Category

Litigation in Germany

Civil actionGoing to courtLitigation in Germany

Compensation for a wrecked Car under the German Law of Torts

Car Accidents: How are Damages calculated under German Law? Each year, German police registers 2.2 million traffic accidents (for official 2016 stats see here). German insurers, lawyers and Courts are thus constantly faced with the question how to calculate damage claims after a car accident has occured. If the car can still be repaired, the matter is fairly simple. The Defendant must pay for the costs for a state of the art repair plus the…
Bernhard Schmeilzl
May 31, 2016
Civil actionGerman LawGerman Tort LawGoing to courtLitigation in Germany

German Law of Torts: Are Accident Victims entitled to a New House?

Can a disabled injured person claim for the predicted cost of accommodation or only the actual costs after they have been incurred? Under German law, a person who is impaired by an accident is entitled to adequate housing. The extent and amount necessary for adequate housing depends on what an impaired person would reasonably require. This can be determined by an expert, who will be appointed by a German court. However, a difficult and strongly…
Bernhard Schmeilzl
May 31, 2016
Civil actionGoing to courtLitigation in Germany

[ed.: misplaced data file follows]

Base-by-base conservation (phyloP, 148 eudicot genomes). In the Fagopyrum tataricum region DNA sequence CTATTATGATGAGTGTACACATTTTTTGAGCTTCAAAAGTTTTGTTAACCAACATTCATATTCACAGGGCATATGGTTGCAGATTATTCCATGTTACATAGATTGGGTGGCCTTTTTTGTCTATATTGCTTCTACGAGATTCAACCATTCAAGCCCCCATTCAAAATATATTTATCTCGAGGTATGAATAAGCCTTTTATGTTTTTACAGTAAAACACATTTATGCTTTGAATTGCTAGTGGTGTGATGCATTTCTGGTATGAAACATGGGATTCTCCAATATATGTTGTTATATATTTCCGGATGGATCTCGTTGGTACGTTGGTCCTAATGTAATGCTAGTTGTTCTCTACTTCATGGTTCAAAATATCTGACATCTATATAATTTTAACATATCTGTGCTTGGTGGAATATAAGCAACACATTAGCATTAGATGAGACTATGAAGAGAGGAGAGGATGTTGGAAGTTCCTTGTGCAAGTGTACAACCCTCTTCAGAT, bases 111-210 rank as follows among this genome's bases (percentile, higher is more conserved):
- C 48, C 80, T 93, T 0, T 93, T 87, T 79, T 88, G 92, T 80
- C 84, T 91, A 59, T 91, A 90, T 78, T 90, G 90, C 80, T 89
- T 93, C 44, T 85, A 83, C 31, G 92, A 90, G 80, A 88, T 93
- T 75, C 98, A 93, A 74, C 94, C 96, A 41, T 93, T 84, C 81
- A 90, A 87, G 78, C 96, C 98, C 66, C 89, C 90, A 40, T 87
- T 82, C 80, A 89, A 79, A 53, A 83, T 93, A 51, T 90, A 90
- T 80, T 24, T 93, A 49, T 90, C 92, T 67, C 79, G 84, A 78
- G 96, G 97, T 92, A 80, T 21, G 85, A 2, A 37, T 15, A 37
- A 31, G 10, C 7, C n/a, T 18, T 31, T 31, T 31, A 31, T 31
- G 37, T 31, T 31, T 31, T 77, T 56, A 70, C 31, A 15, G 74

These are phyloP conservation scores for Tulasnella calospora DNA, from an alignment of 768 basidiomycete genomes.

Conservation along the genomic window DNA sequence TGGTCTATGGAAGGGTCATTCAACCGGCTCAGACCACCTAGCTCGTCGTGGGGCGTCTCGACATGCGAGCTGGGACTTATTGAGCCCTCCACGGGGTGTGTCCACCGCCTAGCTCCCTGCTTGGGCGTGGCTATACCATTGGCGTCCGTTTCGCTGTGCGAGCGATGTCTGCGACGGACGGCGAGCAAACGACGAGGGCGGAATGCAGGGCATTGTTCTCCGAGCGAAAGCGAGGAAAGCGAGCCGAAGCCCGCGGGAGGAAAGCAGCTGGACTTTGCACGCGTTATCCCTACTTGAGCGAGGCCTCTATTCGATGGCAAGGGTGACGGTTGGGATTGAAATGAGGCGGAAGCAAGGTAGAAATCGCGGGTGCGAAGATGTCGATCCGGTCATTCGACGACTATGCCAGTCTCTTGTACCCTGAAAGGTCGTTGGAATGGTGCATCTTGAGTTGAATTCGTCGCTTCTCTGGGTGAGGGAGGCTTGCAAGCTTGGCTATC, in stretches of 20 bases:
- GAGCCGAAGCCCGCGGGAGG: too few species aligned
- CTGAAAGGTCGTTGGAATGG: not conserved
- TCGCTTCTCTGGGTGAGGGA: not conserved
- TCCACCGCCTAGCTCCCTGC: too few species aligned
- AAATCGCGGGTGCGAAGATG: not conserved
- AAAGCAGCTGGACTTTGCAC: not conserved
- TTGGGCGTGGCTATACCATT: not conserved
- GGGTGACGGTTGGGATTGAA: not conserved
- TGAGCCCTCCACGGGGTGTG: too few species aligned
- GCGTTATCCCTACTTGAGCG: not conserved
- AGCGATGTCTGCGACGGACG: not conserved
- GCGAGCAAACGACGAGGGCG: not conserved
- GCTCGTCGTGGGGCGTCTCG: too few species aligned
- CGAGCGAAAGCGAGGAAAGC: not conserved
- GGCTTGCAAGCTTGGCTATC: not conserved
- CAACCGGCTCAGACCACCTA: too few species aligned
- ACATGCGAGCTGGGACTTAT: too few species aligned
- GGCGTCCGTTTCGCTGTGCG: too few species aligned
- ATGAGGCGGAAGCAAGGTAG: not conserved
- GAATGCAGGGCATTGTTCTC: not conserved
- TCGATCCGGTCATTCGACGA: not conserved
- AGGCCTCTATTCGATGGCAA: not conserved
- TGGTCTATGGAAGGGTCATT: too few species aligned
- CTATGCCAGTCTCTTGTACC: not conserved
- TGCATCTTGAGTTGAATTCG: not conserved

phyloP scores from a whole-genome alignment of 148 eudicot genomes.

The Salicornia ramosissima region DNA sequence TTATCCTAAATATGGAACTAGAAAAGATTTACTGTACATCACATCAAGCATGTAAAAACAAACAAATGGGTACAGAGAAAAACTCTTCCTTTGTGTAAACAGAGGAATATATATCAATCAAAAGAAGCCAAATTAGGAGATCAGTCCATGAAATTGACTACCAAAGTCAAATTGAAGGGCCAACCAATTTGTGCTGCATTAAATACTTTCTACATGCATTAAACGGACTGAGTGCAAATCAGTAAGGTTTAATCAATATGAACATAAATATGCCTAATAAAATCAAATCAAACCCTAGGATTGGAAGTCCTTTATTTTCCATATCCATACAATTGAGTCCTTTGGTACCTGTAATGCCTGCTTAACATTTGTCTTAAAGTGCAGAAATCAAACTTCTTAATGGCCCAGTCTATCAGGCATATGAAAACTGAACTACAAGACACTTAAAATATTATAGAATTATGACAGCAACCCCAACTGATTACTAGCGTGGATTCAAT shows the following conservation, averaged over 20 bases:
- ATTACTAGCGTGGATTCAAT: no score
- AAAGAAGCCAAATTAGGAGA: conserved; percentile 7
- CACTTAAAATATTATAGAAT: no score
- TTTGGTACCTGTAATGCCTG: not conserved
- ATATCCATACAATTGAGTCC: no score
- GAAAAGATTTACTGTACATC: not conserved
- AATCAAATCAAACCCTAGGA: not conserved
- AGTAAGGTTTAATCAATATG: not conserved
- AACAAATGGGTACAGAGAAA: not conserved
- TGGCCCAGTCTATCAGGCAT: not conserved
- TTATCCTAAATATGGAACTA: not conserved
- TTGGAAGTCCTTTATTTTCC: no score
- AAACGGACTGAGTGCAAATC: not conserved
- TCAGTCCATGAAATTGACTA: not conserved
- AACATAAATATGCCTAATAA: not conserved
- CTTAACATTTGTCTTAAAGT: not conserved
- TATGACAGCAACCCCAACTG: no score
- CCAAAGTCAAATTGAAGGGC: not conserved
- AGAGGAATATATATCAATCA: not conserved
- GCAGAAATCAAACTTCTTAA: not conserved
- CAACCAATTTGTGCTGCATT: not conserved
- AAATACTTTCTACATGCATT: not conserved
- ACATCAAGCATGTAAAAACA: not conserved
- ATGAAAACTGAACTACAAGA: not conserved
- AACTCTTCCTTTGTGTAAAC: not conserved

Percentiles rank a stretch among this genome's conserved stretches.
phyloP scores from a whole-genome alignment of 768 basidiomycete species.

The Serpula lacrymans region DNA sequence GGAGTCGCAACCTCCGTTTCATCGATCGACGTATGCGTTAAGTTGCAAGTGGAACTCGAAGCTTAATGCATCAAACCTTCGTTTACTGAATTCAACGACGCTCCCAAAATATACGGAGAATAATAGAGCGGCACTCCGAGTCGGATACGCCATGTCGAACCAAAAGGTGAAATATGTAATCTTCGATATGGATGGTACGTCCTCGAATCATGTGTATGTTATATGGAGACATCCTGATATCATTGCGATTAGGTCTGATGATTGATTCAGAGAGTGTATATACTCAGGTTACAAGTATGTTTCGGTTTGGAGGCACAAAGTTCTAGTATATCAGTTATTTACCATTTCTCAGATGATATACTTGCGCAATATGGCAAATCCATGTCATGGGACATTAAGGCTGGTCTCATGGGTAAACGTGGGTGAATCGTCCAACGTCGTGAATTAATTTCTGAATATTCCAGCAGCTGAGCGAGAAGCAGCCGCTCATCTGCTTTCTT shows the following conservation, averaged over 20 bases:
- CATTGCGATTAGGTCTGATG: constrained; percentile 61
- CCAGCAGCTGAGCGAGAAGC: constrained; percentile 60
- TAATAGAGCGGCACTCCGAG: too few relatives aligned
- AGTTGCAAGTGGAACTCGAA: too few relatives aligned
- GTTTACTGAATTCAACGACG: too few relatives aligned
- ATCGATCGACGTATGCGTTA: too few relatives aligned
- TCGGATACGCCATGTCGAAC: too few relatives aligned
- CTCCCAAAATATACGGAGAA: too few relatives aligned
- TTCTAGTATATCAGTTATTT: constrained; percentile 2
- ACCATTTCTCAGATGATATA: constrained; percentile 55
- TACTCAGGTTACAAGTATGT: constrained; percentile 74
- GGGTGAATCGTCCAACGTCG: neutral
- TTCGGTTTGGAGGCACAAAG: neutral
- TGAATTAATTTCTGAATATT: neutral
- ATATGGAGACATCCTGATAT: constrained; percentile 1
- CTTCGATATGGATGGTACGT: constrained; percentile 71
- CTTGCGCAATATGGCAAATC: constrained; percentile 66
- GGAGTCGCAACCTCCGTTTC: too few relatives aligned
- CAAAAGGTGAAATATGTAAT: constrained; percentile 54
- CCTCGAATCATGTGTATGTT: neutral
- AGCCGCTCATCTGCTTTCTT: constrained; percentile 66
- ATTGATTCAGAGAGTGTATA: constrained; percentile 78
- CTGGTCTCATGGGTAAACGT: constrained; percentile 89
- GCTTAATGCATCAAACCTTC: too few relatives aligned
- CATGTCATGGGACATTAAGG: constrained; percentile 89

A German Claimant can’t be his own Witness

Civil Procedure Laws and actual Litigation Practice in German Court Rooms is very different from English or US Civil Trials Under the English Civil Procedure Rules, it is common practice that a Claimant provides a witness statement to the court. To the eyes of German lawyers and Judges, this is a strange concept, because German law does not allow parties to provide witness statements as evidence before the Court. Under section 447 German Civil Procedure…
Bernhard Schmeilzl
May 31, 2016
German LawGerman Tort LawGoing to courtLitigation in Germany

If you are bitten by a Dog in Germany …

Tort claims based on animal attacks in Germany Animals are unpredictable. Even well-tempered dogs can snap out of the blue. Under German law, the owner (more precisely the keeper, but in most cases owner and keeper are the same person) is legally responsible and financially liable for any damage his/her dog causes (see Section 833 German Civil Code), even if the keeper has done nothing wrong and the animal has never before attacked someone. Therefore,…
Bernhard Schmeilzl
April 21, 2015